Obesity has been a problem for many Americans. People miss out on most of life because of obesity. They can’t move, they can hardly breathe, and some people even die early because of obesity. Obesity in adults is difficult enough. But, what could be worse than adult obesity? Well, childhood obesity definitely earns the top spot.
Having a child that is obese brings different feelings to people. Some see it as it’s their fault because they want to eat so much. In no way is it the children’s fault as they eat what the parents give them. When you see a child that can’t speak a word but knows how to open a cupboard or the refrigerator to get food it should classify as obese. Most cases of obesity don’t start later, in life there are some cases, but it is usually from young age. The parents of these kids should be punished for making their kids become like this. Thousands of young children know who the spokes person for the fast-food chains are but can’t answer simple questions about famous people. Child obesity in America is getting worse before it will become
Childhood obesity has reached epidemic levels in the United States as well as in many other industrialized nations. Childhood obesity, though, is not limited to affluent countries and is increasingly being found in developing nations as well. Although diet plays an important role in exacerbating the problem, the failure to make healthy choices in food selections is not the only problem. One of the unfortunate consequences of innovations in telecommunications and video game technologies has been an increasingly sedentary lifestyle for many American youths, a trend that has been further reinforced by participation in social media networks. In this environment, it is little wonder that many young people become overweight, but the implications of obesity in childhood have lifetime implications, making the need for studies of childhood obesity and the identification of evidence-based interventions a timely and relevant enterprise. To this end, this paper provides a review of the relevant literature concerning childhood obesity, the stakeholders that are involved and several potential evidence-based interventions that have proven effective in the past. Finally, a list of policy recommendations based on this analysis is followed by a summary of the research and important findings in the conclusion.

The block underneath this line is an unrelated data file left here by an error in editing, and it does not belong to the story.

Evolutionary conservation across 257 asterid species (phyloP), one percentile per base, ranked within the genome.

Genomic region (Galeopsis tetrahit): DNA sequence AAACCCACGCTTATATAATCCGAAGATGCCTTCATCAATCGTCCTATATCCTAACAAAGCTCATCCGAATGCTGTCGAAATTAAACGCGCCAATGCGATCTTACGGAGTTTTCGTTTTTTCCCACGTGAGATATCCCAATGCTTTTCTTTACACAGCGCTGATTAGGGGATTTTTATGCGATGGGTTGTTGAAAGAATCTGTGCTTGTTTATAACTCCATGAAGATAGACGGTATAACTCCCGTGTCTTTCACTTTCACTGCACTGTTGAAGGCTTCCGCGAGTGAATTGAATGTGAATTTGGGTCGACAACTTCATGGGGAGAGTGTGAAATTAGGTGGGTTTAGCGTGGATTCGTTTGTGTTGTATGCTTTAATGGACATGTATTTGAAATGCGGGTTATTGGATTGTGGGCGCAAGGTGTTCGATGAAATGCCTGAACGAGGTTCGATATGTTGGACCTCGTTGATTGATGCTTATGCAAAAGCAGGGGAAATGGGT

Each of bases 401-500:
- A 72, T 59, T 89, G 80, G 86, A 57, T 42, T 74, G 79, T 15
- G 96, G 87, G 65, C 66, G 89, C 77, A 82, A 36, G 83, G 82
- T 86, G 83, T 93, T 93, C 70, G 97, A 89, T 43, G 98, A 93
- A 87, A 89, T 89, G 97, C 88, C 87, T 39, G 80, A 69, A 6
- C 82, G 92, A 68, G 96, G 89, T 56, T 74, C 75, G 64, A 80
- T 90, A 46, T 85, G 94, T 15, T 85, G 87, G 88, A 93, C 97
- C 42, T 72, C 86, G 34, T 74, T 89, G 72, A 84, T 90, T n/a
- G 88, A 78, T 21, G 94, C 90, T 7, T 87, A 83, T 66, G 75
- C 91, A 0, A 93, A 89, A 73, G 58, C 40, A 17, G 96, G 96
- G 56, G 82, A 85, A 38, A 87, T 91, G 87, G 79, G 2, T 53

Childhood obesity is a serious medical condition that is affecting children and adolescents. It occurs when a child is well above the normal weight for his or her age and height and can result in serious medical conditions. The prevalence of childhood obesity has increased significantly over the past ten years. Childhood diabetes has been on the rise since the early 90’s and continues to rise. In the article, “Don’t Blame the Eater” David Zinczenko, shows that “ Before 1994… only about 5 percent of childhood cases were obesity-related, or Type 2, diabetes. Today...Type 2 diabetes accounts for at least 30 percent of new childhood cases of diabetes in this country” (463). Type 2
Why is it that America, deemed to be the most developed and advanced country in the world, has the largest epidemic of childhood obesity? Obesity is a frequent topic of discussion, and extensive research and studies to find the root of this disease. So why are some American children, despite the knowledge of the importance of health, variety of food that is available, and health awareness at schools, are still gaining excess weight? Lack of proper nutrition and sedentary lifestyle of some American children may be contributing to the rise of childhood obesity in the United States.
Childhood obesity is a growing problem in America. "the percentage of obese children doubling from 6.5% in 1980, to 17.0% in 2006. Weight, nutrition, and physical activity are the main components to a child’s overall health.”(1) “When parents become too busy to cook meals in their homes, children learn poor eating habits and develop into unhealthy eaters.”(1) They will take what they learned at home and apply it to anywhere else that they eat. For example a child that drinks milk at dinner and sits with their family at dinner when asked what they want to drink when they are at a friend’s home will ask for milk because the child would associate milk with dinner. Children cannot make healthy choices of their own they need to be guided so
The new generation continues to increasingly fall under obesity’s evil spell. Although many Americans recognize that their children are obese, they fail to accept that this is an epidemic that should be controlled and given dramatic attention to. Research suggests that childhood obesity in the United States has doubled in the past decade. Despite the fact that we have necessary resources to control these statistics, Americans continue to expose their youngsters to unhealthy and fattening meals. It is no joke that America is the fattest nation in the world. Thus, preventing this serious issue should be perceived as a life-or-death situation where if we fail to control it, many more overweight children will grow up to be obese adults in the future.